INTRODACTION AND OBJECTIVES: The aim of the survey was to gain information on current acute urinary retention (AUR) treatment in Moscow urology departments.
METHODS: A survey was sent to 21 urologic departments within Moscow. The questionnaire contained questions on the medical, technical and organizational aspects of AUR.
RESULTS: We received information on 536 patients. 99.1% of patients were male. The mean age was 69.5 years, 419 (78.2%) patients were retired. 144 (26.9%) patients were previously hospitalized for AUR. In 91.6 % patients AUR was caused by BPH. The mean prostate volume was 69, 5 cc. In 106 (20, 0%) patients bilateral hydronephrosis along with singes of renal failure were detected. Mean PSA level was 6, 5 ng/ml, 99 (18, 6%) patients were biopsied and in 24 (24, 2%) prostate cancer has been found. 461 (86, 0%) have not had any lower urinary tract surgery before admission, 5, 6% had previously undergone TURP. Comorbidities were found in 74% patients. Arterial hypertension (67, 9%) and coronary heart disease (56, 0%) were most prevalent comorbidities. Only 244 (45,5%) patients have been visiting urologist and 364 (67, 9%) patients did not receive any medical care before hospital admission. Among 172 patients who received medication before admission, 159 (92, 4%) patients were prescribed alpha-blockers, 14 (8, 1%) 5α-reductase inhibitors and 27 (15, 7%) patients had been taking homeopathic or herbal products. AUR were managed conservatively in 306 (57%) patients. Only 321 (59, 9%) patients have been prescribed medication within the hospital. Tamsulosin 31, 9% were the most prescribed drug. 201 patients underwent surgery with a trocar cystostomy. Surgery complications were detected in 17 (5, 3%) patients. UTI were found in 7 (2,2%) patients, profuse hematuria in 6 (1,9%), hemorrhage in 2 (0,6%), abdominal phlegmon and sigmoid colon injury in 1 (0,3%) patient.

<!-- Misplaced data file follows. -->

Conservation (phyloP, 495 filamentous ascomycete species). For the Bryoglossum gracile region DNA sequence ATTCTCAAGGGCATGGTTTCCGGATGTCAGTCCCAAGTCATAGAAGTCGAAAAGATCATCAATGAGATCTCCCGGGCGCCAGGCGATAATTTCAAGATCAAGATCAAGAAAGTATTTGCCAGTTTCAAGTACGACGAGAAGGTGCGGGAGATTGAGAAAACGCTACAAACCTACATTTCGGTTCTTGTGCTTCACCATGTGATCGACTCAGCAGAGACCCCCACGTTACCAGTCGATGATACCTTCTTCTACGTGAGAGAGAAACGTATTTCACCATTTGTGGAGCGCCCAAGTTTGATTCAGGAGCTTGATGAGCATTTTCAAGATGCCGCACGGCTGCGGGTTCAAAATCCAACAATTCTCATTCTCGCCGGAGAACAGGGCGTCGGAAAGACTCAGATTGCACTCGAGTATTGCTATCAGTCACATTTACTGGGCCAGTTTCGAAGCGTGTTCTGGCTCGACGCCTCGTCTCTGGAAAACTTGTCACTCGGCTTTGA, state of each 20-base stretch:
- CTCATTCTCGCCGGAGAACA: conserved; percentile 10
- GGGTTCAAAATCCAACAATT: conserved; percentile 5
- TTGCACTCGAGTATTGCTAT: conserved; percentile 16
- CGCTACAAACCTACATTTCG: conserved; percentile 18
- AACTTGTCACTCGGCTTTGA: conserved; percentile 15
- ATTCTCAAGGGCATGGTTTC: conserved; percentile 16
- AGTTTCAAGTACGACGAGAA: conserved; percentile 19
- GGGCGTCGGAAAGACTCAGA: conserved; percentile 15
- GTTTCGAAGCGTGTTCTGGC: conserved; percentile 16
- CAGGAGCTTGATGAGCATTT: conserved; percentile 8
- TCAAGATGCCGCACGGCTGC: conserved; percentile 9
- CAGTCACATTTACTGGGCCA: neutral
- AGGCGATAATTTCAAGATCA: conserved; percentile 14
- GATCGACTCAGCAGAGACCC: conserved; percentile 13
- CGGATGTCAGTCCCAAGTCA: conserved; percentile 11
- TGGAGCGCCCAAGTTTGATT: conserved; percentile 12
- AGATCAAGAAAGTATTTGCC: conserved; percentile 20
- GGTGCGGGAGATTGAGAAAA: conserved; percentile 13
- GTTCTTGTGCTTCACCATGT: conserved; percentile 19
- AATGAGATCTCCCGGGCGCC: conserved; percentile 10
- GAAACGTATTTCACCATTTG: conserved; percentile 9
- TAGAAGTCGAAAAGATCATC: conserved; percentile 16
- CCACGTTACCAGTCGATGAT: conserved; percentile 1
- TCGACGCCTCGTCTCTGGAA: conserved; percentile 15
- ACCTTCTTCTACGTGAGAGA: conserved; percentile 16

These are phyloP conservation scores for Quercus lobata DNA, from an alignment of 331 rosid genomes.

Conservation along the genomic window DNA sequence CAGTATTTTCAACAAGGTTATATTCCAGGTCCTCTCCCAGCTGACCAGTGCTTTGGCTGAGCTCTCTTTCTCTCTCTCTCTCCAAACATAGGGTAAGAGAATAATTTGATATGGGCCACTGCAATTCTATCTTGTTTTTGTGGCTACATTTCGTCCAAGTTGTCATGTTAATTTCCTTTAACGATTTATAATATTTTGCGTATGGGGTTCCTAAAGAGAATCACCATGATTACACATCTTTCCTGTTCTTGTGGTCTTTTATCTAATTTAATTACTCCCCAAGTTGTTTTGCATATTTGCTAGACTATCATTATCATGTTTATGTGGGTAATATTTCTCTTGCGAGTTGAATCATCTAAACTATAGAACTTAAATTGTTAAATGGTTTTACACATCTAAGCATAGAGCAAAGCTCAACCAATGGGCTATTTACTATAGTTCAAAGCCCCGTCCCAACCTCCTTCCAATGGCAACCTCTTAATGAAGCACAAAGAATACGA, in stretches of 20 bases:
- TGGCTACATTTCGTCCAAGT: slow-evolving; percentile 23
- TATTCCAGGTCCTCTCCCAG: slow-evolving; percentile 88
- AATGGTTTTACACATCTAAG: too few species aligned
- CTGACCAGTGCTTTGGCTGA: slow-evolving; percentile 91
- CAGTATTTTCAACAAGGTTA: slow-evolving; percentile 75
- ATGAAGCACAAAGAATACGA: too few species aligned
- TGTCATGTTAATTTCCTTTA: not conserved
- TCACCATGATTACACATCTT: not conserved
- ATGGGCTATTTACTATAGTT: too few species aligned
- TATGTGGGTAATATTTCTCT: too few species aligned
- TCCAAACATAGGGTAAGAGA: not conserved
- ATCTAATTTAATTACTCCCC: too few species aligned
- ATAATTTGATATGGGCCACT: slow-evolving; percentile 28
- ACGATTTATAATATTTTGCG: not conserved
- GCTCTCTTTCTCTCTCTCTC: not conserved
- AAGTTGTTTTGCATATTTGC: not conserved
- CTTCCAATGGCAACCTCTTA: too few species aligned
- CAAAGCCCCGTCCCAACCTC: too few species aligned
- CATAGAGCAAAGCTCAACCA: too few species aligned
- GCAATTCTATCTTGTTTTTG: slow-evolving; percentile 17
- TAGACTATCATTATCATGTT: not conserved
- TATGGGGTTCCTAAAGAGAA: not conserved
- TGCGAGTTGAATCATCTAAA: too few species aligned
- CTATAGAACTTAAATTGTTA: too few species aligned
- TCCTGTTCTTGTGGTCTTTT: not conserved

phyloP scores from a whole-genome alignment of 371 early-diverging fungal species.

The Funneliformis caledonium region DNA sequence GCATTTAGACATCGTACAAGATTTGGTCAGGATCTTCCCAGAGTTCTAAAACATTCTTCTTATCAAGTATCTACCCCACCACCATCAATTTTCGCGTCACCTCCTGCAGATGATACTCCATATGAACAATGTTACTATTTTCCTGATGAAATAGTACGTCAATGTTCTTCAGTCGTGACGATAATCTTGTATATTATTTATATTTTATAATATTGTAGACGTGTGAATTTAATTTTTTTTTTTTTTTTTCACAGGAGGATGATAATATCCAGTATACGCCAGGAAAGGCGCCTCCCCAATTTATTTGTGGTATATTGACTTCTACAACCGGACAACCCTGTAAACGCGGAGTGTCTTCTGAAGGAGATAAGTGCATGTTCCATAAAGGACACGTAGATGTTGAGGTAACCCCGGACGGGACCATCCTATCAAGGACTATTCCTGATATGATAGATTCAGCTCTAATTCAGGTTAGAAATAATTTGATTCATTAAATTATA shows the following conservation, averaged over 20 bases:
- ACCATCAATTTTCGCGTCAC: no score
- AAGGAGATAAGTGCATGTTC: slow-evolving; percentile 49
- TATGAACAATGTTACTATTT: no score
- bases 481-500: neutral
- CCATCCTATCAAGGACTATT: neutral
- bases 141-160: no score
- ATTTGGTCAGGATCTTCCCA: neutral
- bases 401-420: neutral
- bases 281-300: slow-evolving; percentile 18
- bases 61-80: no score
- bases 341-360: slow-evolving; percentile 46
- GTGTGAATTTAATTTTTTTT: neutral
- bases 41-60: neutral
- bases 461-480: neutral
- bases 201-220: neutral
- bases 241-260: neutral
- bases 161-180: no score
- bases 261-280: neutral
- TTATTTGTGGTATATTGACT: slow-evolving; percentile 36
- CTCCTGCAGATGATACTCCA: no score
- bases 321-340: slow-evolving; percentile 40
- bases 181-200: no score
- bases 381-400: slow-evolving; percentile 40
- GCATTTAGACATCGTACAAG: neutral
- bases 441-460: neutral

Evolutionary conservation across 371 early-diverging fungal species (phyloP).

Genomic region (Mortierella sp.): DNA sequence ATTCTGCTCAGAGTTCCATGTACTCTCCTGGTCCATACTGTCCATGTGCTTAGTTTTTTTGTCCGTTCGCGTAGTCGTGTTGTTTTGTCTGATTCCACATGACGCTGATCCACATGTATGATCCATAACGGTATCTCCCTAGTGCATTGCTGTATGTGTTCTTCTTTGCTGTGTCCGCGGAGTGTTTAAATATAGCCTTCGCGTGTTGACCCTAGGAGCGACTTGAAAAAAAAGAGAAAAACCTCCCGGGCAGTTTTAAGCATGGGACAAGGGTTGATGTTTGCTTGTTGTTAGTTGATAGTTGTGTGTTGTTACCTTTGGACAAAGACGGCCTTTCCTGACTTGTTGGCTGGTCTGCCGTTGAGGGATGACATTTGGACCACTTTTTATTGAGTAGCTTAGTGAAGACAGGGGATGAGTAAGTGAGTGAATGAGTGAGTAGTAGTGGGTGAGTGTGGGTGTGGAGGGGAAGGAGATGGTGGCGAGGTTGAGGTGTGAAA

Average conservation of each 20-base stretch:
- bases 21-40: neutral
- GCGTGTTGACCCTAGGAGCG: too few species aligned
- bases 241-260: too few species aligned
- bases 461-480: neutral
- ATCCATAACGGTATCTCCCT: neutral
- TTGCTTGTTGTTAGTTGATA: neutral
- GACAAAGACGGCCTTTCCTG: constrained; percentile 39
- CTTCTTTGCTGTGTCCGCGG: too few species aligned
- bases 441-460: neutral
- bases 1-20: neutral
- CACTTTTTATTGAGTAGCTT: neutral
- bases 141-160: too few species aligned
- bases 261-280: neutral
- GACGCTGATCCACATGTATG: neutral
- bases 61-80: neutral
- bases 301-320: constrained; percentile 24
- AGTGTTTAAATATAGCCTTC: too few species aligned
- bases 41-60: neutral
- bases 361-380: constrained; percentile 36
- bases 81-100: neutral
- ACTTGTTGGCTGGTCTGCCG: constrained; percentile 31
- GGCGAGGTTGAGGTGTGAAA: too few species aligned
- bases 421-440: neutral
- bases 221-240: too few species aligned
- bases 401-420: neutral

CONCLUSIONS: The present survey shows that the almost half of patients with AUR receive no follow-up or treatment before hospital admission. It seems that patients screening and involving them in active surveillance might help patients to avoid AUR and surgery.
Authors declare lack of the possible conflicts of interests.